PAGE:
With a lot of commotion surrounding laser inscription in the past few months, it is important to step back and have a think about the effect and effectiveness of laser inscription.
- A laser, whether “hot” or “cold” can damage a diamond through operator or machine error. If the diamond is damaged, then it isn’t a pretty situation for anyone involved. Why then would a lab knowingly use machines that would damage the diamond they are certifying?
- Never read a laser inscription to find out the quality or grade of a diamond. An H/SI2 stone may well be inscribed D/IF. Does that make the inscriber unethical? No – just like sellers of guns aren’t murderers.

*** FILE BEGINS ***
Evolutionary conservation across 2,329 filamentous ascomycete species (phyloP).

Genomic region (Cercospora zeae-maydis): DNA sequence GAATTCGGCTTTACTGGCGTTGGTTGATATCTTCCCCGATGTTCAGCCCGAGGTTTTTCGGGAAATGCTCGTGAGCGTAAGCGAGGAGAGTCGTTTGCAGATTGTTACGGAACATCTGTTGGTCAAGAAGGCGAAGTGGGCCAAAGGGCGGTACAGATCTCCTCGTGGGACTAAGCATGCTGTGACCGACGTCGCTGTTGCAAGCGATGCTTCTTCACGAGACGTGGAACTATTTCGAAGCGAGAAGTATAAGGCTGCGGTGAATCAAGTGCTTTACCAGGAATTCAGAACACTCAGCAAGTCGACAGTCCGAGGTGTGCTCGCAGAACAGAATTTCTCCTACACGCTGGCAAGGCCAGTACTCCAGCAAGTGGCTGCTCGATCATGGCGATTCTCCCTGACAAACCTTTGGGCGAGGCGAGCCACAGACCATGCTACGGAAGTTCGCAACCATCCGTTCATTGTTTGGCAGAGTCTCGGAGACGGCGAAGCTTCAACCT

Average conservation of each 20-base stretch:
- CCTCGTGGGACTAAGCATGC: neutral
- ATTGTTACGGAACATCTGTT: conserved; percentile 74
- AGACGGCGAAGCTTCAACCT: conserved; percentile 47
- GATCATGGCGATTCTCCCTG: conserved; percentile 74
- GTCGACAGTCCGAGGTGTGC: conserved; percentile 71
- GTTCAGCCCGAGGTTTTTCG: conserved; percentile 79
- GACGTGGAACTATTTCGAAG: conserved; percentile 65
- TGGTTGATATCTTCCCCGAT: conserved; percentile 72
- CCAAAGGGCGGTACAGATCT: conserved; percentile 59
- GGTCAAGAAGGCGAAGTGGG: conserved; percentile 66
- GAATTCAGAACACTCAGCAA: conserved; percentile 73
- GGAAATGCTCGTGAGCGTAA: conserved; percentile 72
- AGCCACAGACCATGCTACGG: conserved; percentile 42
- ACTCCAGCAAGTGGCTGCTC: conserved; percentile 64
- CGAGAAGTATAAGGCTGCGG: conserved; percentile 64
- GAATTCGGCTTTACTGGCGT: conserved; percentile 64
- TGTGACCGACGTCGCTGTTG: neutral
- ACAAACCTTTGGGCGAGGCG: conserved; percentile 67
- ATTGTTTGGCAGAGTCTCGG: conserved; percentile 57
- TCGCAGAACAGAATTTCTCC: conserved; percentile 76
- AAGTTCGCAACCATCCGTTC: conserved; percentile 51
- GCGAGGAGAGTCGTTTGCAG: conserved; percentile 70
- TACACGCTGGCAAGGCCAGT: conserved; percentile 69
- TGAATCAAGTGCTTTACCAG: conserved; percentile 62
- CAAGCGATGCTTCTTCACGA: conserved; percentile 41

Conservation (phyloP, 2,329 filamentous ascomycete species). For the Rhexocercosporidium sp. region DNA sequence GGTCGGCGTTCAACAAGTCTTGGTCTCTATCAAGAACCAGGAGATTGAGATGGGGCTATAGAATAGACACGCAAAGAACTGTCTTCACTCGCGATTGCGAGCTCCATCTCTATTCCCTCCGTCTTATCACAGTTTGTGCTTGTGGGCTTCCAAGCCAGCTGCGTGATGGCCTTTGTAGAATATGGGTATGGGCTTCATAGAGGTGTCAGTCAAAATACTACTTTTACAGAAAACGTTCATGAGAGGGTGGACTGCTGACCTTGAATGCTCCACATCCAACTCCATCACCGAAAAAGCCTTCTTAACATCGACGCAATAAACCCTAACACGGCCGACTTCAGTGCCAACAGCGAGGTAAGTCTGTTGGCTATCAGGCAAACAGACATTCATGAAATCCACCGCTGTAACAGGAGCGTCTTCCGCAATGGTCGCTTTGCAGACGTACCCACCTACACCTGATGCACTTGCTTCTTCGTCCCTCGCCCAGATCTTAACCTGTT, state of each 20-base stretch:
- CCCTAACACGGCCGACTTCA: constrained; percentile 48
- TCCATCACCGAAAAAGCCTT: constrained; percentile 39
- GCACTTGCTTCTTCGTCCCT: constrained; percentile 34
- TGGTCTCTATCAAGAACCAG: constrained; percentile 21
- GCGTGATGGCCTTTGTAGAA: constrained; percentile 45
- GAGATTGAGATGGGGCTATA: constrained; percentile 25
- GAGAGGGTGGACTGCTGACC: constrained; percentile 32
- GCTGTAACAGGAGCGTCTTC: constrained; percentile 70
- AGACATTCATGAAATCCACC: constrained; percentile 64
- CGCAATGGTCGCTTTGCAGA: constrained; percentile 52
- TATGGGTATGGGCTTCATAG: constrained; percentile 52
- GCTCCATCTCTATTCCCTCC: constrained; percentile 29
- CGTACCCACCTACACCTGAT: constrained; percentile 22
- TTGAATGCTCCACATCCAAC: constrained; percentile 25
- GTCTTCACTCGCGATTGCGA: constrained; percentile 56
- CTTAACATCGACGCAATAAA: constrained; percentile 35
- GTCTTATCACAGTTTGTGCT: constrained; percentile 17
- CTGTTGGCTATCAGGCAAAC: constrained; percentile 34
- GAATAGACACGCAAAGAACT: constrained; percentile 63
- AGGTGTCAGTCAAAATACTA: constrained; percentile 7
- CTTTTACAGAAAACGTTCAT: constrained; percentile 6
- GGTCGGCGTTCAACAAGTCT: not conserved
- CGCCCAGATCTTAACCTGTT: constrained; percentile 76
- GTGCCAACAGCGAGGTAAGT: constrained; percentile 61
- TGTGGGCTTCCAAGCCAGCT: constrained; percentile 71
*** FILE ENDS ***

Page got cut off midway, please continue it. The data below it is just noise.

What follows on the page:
- If a diamond is laser inscribed after certification, then technically, the certificate is invalid, and should be re-certified to check for any damage.
- Laser inscription doesn’t guarantee against a jeweller or merchant switching stones. However, consider this anecdote:
Two men are out in the bush, one wearing hiking boots and one wearing running shoes. The man wearing running shoes says to the man wearing boots:
“These shoes protect me from bears.”
“How?” the man wearing hiking boots replied.
“Well, when a bear comes, I’ll be able to outrun you!”
The same goes for laser inscription. Given that most diamonds are not laser inscribed, it would be a lot easier for a jeweller to switch a non-laser inscribed stone than a laser inscribed stone.